Thursday, November 30, 2017

bash startup files and aliases

Today I hosted a Beer and Tech session at Entelect on Automating Database Deployments (with Flyway).

During the session, I was using the Bash terminal to edit files or run Flyway, and interacting with git quite a bit - as we all know, using git on the command line is the best way to do so ;D

After the session, a colleague asked me how I created shortcuts for certain commands, and I explained to him how Bash supports aliases and that these can be loaded by a startup file. There are various startup files, but I tend to use ~/.bash_profile and not ~/.bashrc. Here are some of the shortcuts I currently have setup:

alias cls='clear'
alias l='ls -Al'
alias ..='cd ..'

alias gf='git fetch --prune'
alias gl='git log --name-status --abbrev-commit'
alias grh='git reset --hard'
alias gs='git status'

And so on. If you modify the file, you have to re-load these into the current session, or restart a new terminal session. To reload the file, you can just do the following:

$ . ~/.bash_profile

Hope this helped someone :)

Thursday, July 20, 2017

git - exclude files in a diff

In some scenarios you might have a build server that doesn't have access to the Internet, in which case if you're working with something like npm, you might need to commit your node_modules folder to the git repository to get stuff to work.

Of course, it might be better to setup your own artifact repository such as Nexus on an internal network for these dependencies, BUT, I didn't have that! :D The node_modules are included as part of a commit.

Having to do a code review of a pull request can be tricky because of this, due to more than 10,000 files being in the commit, of which only 40 are actual source files of interest. We're using TFS 2017 which has a nice web interface for doing this, however it only supports showing 1000 files at a time.

So back to the best way to use git: the command line :)

To exclude the node_modules from the diff was as simple as doing the below:

$ git diff master develop -- . ':!node_modules'

Of course, I used difftool because I prefer WinMerge but it works the same.

Wednesday, April 19, 2017

Finding currently executing queries and parameters

If you've worked with an Object Relational Mapper (ORM) such as Hibernate, NHibernate, Entity Framework, etc., then you'll know these sometimes convert your queries into parameterized queries that can become quite beastly.

Trying to debug it means either profiling the database to see what queries are executing, and then seeing the query and values from there, or if you can't profile it, maybe selecting from some system tables to do a similar thing.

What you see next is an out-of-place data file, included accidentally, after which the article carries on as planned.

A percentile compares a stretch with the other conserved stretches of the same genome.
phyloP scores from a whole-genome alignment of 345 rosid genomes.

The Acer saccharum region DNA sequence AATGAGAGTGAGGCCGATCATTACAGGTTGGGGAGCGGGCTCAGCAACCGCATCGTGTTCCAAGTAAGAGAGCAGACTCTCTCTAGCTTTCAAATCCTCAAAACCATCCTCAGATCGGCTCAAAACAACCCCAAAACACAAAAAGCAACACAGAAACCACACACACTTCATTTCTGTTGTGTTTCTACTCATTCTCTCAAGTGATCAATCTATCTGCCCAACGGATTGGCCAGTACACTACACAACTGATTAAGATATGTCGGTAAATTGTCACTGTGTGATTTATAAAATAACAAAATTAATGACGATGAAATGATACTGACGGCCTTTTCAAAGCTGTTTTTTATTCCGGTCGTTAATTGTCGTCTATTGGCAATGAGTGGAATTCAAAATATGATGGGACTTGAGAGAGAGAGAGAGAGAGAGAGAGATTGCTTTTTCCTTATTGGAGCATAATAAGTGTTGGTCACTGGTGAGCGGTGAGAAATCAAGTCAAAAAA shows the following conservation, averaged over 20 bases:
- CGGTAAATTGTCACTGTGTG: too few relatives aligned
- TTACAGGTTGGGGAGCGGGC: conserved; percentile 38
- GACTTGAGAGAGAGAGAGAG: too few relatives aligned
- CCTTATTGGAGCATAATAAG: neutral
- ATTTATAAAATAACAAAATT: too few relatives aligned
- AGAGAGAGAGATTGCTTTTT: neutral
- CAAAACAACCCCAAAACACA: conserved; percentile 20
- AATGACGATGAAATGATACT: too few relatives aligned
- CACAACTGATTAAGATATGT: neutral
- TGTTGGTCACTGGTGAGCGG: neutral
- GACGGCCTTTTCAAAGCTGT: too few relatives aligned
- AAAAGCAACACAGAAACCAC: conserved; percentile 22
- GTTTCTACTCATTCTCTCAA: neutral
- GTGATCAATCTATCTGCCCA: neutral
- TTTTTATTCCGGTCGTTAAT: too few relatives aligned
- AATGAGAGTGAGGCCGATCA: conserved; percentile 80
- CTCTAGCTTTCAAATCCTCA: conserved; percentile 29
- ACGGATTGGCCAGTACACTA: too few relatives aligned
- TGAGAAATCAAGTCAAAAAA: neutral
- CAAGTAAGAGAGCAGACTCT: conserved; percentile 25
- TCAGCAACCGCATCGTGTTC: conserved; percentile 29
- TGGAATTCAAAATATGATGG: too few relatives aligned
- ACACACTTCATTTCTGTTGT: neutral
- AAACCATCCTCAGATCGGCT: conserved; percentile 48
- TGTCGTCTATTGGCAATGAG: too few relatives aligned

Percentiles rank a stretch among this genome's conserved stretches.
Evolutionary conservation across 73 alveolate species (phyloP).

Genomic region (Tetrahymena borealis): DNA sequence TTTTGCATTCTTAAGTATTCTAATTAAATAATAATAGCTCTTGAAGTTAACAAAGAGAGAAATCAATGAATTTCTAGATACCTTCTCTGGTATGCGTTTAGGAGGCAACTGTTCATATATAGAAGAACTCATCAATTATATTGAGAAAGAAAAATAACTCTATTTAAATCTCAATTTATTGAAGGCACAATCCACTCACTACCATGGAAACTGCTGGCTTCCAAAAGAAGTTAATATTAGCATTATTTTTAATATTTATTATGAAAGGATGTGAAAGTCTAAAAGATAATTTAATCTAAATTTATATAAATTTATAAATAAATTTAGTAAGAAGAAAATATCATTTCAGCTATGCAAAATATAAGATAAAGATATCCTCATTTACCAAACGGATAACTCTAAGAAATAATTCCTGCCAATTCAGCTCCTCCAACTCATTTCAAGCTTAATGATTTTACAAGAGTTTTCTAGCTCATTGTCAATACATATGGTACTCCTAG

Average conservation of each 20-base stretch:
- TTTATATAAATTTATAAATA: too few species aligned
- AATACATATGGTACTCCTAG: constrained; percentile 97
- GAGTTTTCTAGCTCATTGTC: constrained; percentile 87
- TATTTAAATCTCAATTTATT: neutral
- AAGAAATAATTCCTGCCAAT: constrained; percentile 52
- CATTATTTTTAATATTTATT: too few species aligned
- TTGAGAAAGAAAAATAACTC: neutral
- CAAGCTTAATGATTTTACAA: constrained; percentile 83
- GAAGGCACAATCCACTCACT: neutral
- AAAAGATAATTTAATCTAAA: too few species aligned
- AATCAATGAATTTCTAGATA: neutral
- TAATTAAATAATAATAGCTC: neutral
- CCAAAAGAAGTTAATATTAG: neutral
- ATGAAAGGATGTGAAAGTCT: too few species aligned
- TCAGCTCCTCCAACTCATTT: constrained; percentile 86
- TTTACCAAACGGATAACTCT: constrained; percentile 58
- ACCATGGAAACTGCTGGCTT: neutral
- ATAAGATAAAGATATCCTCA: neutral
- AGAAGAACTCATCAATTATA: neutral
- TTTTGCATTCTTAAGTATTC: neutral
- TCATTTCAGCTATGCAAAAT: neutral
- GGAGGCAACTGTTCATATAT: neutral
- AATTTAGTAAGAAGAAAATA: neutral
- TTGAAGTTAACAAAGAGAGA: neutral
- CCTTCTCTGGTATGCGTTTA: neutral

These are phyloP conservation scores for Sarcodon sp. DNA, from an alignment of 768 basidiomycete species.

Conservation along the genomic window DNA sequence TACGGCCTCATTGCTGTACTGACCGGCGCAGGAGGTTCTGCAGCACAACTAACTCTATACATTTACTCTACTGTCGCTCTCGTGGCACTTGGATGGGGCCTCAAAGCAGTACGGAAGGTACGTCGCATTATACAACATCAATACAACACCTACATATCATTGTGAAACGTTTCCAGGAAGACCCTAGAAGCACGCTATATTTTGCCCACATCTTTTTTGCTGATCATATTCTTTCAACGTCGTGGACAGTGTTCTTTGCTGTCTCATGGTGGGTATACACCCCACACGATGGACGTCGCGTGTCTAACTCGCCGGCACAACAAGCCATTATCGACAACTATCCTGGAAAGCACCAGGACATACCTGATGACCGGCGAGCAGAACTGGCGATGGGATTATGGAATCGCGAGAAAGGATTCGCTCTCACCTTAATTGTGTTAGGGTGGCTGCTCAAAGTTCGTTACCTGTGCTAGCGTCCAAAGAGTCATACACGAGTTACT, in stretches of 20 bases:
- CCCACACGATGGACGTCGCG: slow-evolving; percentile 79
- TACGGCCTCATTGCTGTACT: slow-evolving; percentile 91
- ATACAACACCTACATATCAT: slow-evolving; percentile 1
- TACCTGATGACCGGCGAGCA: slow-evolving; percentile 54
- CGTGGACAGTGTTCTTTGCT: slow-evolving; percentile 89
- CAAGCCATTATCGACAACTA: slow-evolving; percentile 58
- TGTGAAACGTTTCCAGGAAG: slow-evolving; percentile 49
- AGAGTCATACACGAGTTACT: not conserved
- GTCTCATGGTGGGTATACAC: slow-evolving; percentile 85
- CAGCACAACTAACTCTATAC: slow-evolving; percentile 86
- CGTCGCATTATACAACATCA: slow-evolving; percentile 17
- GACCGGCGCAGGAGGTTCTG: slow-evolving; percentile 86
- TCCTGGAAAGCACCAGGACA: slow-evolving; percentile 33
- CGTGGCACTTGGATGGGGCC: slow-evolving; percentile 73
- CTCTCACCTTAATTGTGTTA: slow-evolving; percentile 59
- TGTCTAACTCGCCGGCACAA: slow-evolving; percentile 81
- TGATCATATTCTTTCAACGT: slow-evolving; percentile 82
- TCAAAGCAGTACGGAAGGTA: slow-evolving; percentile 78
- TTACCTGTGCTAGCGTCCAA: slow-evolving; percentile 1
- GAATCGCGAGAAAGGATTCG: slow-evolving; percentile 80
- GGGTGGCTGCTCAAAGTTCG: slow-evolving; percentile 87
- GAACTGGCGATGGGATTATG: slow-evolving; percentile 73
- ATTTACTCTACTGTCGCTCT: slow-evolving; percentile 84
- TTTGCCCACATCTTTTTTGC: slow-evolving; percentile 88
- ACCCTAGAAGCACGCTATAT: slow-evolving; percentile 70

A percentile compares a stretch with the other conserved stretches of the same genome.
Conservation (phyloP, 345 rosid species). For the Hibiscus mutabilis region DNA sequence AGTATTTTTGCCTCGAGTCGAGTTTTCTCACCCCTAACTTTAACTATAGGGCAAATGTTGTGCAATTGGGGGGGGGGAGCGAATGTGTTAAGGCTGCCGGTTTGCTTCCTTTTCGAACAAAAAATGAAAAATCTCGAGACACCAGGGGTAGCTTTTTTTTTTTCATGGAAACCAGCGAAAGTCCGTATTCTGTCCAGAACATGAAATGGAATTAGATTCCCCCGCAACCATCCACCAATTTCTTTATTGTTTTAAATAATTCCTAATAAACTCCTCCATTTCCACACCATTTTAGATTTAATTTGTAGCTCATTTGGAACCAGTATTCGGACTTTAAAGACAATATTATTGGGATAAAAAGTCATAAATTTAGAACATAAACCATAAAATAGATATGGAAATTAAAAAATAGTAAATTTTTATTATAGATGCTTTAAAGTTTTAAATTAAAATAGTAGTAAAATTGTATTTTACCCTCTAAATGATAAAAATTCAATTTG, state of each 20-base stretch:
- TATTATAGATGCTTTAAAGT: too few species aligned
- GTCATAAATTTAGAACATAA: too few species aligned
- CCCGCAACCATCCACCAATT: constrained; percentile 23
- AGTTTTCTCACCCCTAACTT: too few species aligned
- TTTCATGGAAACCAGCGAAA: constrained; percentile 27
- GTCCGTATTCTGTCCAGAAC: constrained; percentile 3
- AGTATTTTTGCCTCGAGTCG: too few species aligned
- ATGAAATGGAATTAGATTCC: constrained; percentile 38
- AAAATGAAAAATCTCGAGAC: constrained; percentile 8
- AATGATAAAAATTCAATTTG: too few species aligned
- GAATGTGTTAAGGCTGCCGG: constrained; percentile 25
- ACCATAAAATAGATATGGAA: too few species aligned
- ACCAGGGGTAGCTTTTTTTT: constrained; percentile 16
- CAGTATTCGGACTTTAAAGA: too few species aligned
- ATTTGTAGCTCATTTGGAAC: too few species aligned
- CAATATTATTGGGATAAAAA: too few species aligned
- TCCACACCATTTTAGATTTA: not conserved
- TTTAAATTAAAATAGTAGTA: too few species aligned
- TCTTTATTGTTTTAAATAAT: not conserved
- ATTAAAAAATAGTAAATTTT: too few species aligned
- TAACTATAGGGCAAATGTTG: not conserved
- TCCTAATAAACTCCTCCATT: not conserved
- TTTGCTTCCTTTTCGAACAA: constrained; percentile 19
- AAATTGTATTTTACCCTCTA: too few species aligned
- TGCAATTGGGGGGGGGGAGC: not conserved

This snippet below (thanks again StackOverflow) will give you some nice details about the queries on a database, including an XML query plan that contains the parameters that were used when generating the query plan. It can be useful in diagnosing slow queries:

select * 
from sys.dm_exec_requests r 
cross apply sys.dm_exec_query_plan(plan_handle) as qp
cross apply sys.dm_exec_sql_text(r.sql_handle) 
where r.database_id = DB_ID('<dbname>') 

Thursday, March 23, 2017

tail on Windows with PowerShell

One of the well known Unix/Linux commands is tail, which gets the tail of a file, meaning the end of a file and prints it out to the output stream.

I used to try find nice programs for this, including Baretail which has some very nice features like colouring lines in that match certain patterns etc.

But if you just want a simple, and now built into Windows solution, just use PowerShell:

Get-Content -Tail 10 filename.txt

This will show the last 10 lines of the file. You can even follow the tail, or watch it for changes, as below:

gc -Tail 10 -Wait filename.txt

Another nice thing you can do is then pipe this into Select-String to filter the output:

gc -Tail 10 -Wait filename.txt | Select-String -Pattern somepattern

Monday, March 20, 2017

diff PDF files

At a client we have a PDF template that needs to be used for registering users. When this is updated, the template is overriden. But it would be nice to be able to easily see what changed between the two.

Well, this is possible :)

You can use Imagemagick and Ghostscript to do this.

You should be able to just do the below:

magick compare old.pdf new.pdf diff.pdf

But that didn't seem to work well. What seems to work better is to rather convert the PDF to an image first, and then compare each page.

magick convert -density 300 -quality 100 old.pdf old.png
magick convert -density 300 -quality 100 new.pdf new.png

magick compare old-0.png new-0.png diff-0.png

Depending on the options you can get better or worse results. Changing the colorspace to CMYK for example could yield better results, or maybe using options to blur/sharpen/despeckle the image too. Try play around with the options to see better results.

The best results I had was actually via using Adobe Acrobat to first export the PDF to images, and then run the compare. I still need to figure out why, because unfortunately I only have the license at work, so this won't always be an option. I'll hopefully update this post in future to show my favourite variation :)